Lootboxes: Advice to the Gambling Commission from ABSG
ABSG has given advice to the Gambling Commission in regards to lootboxes. This advice outlines what lootboxes are, concerns around them, and how to protect consumers.
- Executive Summary
- Evidence of harm
- Under-utilisation of existing consumer law
- International approaches
- Annex A: Links to Recent Research with abstract summaries on key conclusions
- Annex B: Extract from ABSG advice (published July 2019)
Problem and at-risk gambling
This appendix provides further explanation of the methodologies used for each section of this report, including sample sizes and margins of error
Rates of problem gambling are collected on a quarterly basis in the telephone survey, using the short form Problem Gambling Severity Index (PGSI mini-screen)34. The screen was developed by Gemini Research to provide a screen which is more easily administered than the full 9-item PGSI.
The screen is formed of three questions which broadly capture issues associated with problem gambling.
The questions are:
- Have you bet more than you could really afford to lose?
- Have people criticised your betting or told you that you have a gambling problem?
- Have you felt guilty about the way you gamble or what happens when you gamble?
Respondents select from never – sometimes – most of the time – almost always for each of the questions. Questions are then scored from 0-3 based on response giving a total possible screen score of 9. The scoring categorisation is:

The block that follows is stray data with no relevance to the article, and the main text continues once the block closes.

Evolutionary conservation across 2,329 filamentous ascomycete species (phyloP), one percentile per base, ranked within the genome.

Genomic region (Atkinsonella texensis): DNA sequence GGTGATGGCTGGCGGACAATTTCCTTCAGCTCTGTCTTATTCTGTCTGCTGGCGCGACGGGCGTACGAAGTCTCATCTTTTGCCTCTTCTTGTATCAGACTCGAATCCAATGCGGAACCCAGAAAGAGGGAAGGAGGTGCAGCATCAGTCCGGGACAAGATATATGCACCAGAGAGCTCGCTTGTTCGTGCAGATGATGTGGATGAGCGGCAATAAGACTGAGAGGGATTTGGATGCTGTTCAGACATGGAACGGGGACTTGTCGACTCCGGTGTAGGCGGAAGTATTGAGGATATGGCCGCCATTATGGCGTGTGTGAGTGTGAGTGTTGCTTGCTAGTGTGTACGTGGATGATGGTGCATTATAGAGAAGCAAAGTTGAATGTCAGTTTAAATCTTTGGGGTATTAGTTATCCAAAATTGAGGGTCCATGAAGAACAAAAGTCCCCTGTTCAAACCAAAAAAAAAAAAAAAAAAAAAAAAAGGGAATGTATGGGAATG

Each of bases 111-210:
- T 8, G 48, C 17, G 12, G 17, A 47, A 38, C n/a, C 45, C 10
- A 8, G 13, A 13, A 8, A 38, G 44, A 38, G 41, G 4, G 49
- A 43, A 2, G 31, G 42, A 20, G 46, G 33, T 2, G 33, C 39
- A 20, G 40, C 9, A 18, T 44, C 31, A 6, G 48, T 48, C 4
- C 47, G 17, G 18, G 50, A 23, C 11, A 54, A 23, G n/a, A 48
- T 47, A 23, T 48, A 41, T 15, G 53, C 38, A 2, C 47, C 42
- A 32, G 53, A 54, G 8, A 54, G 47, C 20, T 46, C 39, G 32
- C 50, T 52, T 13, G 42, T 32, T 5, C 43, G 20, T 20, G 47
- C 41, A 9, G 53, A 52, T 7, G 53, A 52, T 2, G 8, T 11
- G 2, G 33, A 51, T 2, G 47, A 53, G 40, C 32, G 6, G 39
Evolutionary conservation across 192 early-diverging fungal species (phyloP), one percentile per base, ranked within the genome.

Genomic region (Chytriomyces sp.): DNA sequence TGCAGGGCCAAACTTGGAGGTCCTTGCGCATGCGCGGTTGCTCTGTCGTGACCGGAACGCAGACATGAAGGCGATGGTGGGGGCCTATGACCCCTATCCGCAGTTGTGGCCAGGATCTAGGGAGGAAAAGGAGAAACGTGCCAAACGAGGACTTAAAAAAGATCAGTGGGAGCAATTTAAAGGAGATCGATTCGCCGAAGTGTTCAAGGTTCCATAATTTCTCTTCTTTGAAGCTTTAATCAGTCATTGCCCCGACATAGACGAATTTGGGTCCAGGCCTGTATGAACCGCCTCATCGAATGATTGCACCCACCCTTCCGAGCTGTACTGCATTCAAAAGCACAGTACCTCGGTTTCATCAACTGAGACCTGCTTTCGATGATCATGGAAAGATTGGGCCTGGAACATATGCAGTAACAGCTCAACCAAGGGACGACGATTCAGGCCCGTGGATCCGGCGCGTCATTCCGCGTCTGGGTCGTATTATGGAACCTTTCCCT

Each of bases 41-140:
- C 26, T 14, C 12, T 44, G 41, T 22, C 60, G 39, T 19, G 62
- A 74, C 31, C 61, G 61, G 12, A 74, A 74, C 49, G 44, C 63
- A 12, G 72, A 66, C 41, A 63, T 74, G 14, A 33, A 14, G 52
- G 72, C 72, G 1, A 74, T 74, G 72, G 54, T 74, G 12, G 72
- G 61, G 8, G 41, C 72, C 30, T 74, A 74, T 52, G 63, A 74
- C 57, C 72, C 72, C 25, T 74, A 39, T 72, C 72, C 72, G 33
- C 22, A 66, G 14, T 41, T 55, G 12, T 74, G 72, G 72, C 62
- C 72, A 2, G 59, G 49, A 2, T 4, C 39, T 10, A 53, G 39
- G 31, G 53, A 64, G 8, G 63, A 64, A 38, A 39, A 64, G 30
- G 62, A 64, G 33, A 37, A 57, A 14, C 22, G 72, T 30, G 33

- 0 - Non-problem gambler (gamble with no negative consequences)
- 1 - Low-risk gambler (experience a low level of problems with few or no identified negative consequences)
- 2-3 - Moderate-risk gambler (experience a moderate level of problems leading to some negative consequences)
- 4+ - Problem gambler (gamble with negative consequences and possible loss of control)
The Health Surveys provides the Commission's most robust estimates of problem and at-risk gambling due to the use of a high quality random probability sampling approach, a large sample size and the availability of both PGSI and DSM-IV screens. The latest data available from the Health Surveys is from the Health Survey England 2018, which is included within this report.
34 Developing a Short Form of the PGSI (Volberg, 2012)
Last updated: 24 February 2022
Show updates to this content
No changes to show.